We were stunned by what we saw: Smoke billowing from 1 World Trade Center and a gaping hole toward the top of the building. Archivist Greg Plunges informed Karen Lucas what had happened, and she told the workshop participants. One person started screaming that it was a terrorist attack. Another turned on her portable television. People began asking if they were going to be dismissed.
John Celardo instinctively ran back to his office, grabbed our new digital camera, and headed for the roof. He snapped a few pictures, moving from one side of the building to the other to get the best shot. At 9:06, eighteen minutes after the first crash, three staff members saw a second jetliner fly directly into the other tower. With seven pictures still left in the camera, John captured the horrifying moment when a massive ball of orange flames erupted from 2 World Trade Center.
Early news accounts on the radio did not give a definite cause of the initial explosion, but the second crash left little doubt that this was terrorism. Details were still sketchy, however, and after reaching colleagues in Philadelphia and Waltham, I emailed College Park: “It seems that at least one plane has hit the World Trade Center, and both towers are on fire. We are told that all entrances in and out of the city are closed. I can’t get through to anyone on the telephone. We will keep you advised.” The time was 9:32.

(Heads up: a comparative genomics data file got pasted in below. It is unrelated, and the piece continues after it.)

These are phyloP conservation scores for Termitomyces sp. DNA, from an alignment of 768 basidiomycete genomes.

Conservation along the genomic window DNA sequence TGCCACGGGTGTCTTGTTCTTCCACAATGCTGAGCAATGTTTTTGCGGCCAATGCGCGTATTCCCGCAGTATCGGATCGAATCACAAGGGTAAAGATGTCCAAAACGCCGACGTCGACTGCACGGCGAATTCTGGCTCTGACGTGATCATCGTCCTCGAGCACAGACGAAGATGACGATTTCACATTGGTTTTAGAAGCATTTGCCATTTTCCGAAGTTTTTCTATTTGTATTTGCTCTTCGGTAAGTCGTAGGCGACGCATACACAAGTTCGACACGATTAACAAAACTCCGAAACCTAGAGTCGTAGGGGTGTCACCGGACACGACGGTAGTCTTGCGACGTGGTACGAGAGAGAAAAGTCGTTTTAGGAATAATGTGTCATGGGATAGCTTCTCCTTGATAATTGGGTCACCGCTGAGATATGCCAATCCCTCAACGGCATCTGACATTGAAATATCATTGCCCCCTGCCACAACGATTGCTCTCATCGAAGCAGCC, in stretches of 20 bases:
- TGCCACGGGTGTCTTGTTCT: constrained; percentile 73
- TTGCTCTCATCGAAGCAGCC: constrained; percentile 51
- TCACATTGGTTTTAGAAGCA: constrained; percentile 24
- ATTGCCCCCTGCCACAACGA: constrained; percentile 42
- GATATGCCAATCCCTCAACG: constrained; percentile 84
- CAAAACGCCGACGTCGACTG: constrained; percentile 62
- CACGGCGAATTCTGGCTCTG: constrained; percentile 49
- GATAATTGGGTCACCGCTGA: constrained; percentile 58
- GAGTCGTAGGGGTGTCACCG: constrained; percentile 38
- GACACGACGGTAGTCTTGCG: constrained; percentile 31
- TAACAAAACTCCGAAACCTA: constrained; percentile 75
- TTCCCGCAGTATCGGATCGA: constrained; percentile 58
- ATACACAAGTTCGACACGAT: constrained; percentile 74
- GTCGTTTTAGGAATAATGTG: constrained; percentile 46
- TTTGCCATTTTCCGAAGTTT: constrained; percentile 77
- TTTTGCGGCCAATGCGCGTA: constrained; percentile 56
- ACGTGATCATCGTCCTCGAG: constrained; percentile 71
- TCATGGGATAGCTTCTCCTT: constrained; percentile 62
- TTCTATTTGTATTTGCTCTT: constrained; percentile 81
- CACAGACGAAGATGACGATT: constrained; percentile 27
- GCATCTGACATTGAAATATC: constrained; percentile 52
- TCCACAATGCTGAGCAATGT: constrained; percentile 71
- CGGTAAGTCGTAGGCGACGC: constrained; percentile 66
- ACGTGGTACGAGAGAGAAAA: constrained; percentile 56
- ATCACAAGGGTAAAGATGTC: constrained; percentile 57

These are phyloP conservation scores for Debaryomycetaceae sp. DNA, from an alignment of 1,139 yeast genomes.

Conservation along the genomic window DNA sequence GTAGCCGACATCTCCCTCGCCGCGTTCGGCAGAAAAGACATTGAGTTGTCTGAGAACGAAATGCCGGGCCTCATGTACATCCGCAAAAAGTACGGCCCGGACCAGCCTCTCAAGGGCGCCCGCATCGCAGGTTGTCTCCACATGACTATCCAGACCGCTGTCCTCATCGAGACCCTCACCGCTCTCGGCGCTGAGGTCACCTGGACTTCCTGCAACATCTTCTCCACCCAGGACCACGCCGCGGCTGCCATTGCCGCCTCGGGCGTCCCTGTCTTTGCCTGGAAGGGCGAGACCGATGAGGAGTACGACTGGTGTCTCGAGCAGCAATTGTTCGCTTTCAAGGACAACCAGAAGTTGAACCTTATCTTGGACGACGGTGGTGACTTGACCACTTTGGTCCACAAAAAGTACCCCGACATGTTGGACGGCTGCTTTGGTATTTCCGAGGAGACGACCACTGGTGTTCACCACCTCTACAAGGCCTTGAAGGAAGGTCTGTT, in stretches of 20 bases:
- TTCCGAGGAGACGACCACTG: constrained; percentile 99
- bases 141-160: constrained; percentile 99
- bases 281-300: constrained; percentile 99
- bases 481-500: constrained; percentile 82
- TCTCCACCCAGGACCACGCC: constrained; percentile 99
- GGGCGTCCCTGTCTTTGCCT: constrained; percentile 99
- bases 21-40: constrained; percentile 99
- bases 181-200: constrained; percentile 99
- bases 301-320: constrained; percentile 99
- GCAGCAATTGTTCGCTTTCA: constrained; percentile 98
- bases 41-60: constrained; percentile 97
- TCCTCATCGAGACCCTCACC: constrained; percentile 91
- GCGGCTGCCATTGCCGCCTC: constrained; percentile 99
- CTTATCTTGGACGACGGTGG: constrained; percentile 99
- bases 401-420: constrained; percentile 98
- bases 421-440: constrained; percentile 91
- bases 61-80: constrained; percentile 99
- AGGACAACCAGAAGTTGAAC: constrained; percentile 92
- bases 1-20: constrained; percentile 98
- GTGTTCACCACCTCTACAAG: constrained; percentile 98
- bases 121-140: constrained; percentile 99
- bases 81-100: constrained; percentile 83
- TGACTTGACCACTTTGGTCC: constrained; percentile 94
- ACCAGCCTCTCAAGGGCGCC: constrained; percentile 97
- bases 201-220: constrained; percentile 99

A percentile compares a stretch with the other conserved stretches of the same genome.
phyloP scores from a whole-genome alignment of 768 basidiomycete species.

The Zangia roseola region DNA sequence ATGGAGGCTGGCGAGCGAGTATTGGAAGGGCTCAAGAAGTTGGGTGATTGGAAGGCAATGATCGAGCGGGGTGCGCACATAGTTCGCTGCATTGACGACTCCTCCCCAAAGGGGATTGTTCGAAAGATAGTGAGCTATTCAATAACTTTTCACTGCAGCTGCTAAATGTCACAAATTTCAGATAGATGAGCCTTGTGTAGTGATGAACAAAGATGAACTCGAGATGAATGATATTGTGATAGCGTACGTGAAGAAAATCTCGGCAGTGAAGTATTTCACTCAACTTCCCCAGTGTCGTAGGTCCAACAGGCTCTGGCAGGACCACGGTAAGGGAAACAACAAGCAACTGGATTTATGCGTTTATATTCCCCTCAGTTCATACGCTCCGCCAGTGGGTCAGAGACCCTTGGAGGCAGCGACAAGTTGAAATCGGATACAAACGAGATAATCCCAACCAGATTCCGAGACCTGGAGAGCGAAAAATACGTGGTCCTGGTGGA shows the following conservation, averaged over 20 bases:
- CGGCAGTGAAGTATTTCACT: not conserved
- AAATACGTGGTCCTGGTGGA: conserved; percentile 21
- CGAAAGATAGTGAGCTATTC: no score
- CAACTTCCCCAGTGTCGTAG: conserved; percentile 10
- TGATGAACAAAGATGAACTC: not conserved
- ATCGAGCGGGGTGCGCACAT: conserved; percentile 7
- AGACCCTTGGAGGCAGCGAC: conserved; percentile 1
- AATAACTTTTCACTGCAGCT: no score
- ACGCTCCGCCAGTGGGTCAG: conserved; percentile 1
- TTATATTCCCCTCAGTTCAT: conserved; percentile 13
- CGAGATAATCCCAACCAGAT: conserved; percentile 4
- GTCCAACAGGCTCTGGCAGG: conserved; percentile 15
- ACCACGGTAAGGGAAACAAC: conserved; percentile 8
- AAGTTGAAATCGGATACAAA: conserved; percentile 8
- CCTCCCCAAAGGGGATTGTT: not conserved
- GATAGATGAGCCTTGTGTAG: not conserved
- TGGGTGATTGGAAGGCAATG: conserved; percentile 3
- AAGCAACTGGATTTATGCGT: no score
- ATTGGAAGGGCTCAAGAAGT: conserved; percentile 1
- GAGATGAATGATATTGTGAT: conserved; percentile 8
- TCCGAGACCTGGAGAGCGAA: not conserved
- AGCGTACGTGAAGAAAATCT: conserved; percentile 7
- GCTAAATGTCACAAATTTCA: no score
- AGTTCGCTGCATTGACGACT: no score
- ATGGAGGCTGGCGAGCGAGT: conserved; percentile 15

Twenty-seven minutes later the unthinkable happened—the south tower collapsed, sending out shock waves that registered over 2.4 on the seismographs at Columbia University’s Lamont-Doherty Earth Observatory. John Celardo saw it happen in seeming slow motion. “The calamity of the event finally hit home,” he later recalled. “I fell to my knees and began to sob.”